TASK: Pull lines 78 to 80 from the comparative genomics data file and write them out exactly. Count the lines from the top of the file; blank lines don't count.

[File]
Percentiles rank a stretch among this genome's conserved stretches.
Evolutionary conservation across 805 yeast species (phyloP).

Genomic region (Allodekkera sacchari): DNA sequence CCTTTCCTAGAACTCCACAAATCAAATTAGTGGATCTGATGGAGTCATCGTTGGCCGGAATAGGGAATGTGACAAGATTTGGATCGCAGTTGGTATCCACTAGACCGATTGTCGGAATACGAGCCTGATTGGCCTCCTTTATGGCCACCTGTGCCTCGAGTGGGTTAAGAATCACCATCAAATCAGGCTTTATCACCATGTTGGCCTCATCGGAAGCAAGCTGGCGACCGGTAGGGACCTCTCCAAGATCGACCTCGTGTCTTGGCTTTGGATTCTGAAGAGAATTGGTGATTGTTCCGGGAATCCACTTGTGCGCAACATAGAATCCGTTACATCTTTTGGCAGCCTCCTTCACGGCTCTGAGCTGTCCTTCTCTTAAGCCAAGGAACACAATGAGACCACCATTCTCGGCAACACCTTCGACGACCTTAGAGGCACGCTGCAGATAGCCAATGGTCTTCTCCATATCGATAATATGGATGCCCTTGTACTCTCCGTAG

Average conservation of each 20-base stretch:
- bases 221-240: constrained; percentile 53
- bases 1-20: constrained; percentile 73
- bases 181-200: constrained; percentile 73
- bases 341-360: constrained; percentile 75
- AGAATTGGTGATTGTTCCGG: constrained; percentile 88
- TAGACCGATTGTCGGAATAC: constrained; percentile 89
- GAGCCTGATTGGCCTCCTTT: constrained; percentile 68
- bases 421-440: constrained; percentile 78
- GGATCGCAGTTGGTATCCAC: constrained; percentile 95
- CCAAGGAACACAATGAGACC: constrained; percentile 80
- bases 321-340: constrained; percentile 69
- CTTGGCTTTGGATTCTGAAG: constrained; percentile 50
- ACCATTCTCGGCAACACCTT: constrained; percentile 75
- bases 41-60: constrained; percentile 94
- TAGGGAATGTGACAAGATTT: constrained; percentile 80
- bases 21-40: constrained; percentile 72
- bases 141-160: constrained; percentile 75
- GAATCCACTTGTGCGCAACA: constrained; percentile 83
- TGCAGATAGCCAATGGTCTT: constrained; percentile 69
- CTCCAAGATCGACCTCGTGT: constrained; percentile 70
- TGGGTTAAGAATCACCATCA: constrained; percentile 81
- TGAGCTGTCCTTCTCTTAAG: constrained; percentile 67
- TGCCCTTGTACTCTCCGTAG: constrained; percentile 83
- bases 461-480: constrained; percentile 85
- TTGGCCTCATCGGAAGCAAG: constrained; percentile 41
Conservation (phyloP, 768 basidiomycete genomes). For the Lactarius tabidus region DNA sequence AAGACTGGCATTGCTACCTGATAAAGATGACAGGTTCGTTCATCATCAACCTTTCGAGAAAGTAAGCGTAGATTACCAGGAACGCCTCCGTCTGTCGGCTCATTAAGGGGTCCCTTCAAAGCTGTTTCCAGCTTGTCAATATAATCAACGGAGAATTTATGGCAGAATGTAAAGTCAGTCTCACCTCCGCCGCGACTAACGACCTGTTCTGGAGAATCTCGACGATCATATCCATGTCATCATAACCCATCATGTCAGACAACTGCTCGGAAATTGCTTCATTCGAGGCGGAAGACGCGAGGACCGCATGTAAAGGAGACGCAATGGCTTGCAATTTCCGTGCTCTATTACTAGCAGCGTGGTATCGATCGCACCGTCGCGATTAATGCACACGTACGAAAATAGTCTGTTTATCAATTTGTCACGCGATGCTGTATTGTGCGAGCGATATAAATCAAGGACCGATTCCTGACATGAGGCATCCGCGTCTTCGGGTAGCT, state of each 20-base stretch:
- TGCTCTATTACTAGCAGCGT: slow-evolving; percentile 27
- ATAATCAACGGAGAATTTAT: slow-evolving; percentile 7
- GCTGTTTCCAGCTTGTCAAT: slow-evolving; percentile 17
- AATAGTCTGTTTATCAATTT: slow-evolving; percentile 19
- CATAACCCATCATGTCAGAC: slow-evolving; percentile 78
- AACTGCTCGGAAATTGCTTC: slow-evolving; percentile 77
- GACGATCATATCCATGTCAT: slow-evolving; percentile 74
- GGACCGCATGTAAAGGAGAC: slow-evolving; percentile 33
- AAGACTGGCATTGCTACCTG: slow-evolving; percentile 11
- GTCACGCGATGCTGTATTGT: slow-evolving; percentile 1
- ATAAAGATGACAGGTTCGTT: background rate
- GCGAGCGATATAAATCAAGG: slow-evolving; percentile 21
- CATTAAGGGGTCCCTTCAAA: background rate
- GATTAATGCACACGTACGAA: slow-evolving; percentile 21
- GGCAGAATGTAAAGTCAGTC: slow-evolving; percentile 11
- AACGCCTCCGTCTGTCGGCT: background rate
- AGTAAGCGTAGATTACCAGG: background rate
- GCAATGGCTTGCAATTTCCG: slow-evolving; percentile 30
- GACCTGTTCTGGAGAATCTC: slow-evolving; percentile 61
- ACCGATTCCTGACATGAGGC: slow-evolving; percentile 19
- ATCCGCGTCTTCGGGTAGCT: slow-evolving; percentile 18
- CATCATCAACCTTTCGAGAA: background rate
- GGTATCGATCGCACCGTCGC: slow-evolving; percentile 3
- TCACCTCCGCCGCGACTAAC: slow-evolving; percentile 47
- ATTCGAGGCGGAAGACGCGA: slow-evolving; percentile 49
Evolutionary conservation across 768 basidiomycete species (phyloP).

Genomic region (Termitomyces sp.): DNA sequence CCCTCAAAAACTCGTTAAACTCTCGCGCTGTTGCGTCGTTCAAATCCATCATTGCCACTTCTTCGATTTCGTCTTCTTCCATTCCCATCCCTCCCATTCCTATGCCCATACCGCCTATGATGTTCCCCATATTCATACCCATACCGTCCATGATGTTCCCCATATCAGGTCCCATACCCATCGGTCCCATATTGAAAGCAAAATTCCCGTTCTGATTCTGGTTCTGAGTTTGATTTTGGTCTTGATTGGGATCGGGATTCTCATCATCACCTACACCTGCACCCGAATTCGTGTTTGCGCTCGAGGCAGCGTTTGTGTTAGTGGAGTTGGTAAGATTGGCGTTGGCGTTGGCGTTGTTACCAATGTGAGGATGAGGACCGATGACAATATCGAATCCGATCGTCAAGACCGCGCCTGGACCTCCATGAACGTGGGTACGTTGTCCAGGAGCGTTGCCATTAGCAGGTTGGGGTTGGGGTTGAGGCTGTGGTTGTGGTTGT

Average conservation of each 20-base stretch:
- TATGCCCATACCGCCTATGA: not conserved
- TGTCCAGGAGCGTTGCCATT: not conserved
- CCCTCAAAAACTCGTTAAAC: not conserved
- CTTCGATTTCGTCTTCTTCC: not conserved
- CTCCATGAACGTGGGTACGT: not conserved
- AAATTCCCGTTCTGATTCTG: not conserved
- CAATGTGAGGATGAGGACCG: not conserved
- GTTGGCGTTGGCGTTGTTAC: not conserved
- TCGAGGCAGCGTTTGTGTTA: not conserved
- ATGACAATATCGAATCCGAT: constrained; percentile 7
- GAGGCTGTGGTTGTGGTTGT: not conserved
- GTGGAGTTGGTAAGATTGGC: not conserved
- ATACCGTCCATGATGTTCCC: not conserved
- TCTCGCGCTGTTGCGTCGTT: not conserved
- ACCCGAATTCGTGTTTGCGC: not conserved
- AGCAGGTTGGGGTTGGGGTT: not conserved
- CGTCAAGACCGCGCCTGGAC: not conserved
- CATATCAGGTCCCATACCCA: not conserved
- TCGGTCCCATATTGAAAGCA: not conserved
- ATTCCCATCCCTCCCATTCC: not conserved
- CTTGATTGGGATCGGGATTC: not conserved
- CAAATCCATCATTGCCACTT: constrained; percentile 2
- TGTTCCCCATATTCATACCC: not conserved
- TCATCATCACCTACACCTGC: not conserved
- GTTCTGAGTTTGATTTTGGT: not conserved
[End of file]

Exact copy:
- ATTCCCATCCCTCCCATTCC: not conserved
- CTTGATTGGGATCGGGATTC: not conserved
- CAAATCCATCATTGCCACTT: constrained; percentile 2